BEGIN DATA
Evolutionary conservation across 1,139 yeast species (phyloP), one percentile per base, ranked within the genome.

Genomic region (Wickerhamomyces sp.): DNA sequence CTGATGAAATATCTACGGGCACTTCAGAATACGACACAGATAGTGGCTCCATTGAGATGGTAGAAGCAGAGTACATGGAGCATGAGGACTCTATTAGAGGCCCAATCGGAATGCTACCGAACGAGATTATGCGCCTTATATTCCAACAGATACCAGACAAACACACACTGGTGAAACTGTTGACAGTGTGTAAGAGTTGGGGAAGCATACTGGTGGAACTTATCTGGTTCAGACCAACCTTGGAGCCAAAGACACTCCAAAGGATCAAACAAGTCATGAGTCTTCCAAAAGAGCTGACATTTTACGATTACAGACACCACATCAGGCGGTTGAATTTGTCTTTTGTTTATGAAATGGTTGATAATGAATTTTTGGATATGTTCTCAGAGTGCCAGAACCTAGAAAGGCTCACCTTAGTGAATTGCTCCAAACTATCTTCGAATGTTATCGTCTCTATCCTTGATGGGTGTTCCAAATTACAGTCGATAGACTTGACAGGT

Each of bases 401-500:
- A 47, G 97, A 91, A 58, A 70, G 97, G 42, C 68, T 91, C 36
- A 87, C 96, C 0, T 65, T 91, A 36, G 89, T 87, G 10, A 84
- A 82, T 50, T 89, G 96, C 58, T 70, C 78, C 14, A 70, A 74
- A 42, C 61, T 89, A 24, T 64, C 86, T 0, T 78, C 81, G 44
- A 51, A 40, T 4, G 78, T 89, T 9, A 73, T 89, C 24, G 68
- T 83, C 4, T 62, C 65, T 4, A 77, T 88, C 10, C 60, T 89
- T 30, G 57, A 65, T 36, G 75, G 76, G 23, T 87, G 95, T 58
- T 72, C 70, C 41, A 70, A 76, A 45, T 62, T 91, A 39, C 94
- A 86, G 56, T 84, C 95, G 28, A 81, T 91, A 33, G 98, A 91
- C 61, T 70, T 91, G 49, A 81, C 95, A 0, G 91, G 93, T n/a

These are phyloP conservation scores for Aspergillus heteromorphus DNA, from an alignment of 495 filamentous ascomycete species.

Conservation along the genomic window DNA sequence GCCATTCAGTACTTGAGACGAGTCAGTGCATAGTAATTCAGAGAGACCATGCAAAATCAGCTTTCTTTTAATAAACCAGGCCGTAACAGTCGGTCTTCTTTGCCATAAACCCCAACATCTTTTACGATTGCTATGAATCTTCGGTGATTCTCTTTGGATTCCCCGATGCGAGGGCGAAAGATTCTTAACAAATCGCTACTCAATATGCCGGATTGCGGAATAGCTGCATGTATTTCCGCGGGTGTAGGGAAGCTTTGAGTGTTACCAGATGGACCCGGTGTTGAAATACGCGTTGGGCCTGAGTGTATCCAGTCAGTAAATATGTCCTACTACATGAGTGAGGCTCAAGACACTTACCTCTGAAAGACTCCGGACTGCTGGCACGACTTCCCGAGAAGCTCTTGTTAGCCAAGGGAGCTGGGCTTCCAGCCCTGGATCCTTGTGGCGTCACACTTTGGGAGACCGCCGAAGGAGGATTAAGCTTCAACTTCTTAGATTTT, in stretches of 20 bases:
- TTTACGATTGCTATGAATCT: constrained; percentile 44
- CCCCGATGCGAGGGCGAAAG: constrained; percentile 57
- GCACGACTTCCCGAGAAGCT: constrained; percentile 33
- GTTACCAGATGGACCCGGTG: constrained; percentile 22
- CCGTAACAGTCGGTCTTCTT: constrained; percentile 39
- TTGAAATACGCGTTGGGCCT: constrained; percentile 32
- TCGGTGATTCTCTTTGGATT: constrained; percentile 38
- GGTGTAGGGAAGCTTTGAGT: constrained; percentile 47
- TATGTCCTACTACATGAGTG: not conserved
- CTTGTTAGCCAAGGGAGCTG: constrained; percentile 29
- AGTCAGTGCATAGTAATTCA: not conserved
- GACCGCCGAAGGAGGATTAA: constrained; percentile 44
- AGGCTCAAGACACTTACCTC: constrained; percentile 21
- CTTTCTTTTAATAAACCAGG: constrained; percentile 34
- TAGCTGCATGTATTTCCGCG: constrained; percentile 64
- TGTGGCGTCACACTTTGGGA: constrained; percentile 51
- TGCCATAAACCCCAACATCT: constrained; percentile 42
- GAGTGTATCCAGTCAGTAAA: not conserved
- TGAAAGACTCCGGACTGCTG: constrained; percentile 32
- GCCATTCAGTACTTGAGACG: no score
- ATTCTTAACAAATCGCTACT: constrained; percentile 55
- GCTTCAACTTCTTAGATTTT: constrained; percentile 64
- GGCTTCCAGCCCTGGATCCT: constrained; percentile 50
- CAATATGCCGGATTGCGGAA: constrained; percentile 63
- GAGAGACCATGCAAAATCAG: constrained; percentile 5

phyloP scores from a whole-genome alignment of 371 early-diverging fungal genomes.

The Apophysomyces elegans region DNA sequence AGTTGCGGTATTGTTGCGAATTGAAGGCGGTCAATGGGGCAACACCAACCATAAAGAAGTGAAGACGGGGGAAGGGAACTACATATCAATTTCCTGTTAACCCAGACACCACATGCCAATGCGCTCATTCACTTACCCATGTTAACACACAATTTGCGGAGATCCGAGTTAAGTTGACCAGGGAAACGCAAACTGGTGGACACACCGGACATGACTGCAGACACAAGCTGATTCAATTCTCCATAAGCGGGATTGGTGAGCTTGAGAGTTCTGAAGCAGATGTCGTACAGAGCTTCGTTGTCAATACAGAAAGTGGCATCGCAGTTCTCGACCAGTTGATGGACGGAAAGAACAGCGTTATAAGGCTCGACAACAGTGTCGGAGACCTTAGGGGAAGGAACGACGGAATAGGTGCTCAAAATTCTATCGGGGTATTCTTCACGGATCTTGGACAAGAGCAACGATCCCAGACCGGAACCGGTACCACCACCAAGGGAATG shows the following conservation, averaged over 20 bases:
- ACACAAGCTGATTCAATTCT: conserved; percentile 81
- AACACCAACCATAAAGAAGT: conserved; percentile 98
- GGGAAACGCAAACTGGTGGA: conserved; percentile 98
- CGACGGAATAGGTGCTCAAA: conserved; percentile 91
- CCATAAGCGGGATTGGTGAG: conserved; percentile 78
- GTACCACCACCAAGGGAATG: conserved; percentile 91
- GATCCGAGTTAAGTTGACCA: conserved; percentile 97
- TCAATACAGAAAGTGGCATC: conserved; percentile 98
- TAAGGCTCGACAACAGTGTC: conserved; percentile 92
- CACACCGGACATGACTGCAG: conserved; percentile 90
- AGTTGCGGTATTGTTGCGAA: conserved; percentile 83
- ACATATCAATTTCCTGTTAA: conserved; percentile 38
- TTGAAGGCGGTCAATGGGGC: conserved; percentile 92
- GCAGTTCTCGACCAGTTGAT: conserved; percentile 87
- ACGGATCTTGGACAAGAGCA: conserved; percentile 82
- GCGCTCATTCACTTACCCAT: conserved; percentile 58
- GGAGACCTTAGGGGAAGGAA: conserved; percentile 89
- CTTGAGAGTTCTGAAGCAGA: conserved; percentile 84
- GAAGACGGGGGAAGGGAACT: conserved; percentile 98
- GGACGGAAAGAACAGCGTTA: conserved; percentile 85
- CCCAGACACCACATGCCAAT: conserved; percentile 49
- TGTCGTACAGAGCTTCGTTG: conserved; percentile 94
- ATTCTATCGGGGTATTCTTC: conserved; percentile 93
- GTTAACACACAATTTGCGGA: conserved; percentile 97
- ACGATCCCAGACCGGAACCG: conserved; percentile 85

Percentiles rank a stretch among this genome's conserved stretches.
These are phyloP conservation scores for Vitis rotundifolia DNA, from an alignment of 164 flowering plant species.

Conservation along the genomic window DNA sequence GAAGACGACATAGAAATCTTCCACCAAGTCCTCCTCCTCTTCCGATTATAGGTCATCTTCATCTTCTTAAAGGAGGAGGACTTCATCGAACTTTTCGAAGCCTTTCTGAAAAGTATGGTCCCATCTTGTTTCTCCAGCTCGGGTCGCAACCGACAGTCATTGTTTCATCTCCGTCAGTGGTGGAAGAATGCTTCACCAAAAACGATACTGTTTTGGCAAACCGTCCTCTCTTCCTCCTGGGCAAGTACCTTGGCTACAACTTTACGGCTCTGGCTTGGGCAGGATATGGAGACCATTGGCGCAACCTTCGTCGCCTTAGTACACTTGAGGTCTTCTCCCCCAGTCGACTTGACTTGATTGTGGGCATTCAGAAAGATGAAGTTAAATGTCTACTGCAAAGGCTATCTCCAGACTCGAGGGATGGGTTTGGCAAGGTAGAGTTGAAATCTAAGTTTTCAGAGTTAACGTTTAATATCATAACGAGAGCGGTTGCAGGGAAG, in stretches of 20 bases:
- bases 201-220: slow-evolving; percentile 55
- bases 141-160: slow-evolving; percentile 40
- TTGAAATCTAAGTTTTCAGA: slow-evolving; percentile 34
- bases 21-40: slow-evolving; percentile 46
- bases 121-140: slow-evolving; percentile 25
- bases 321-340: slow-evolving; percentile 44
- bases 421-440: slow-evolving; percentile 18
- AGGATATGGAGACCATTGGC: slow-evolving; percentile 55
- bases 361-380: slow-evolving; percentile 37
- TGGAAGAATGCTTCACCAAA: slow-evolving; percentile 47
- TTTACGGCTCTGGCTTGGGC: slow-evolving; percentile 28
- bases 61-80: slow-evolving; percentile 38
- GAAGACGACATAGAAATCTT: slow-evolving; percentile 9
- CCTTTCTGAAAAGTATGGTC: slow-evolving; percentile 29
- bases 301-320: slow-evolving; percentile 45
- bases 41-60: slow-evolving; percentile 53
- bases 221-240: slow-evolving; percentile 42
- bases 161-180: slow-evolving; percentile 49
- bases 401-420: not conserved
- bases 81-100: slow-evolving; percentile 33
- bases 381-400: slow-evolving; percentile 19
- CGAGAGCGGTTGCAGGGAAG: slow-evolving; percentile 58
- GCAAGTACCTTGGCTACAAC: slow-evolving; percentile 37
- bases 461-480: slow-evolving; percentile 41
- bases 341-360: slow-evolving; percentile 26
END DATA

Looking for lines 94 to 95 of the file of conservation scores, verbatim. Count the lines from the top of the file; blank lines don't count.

- bases 461-480: slow-evolving; percentile 41
- bases 341-360: slow-evolving; percentile 26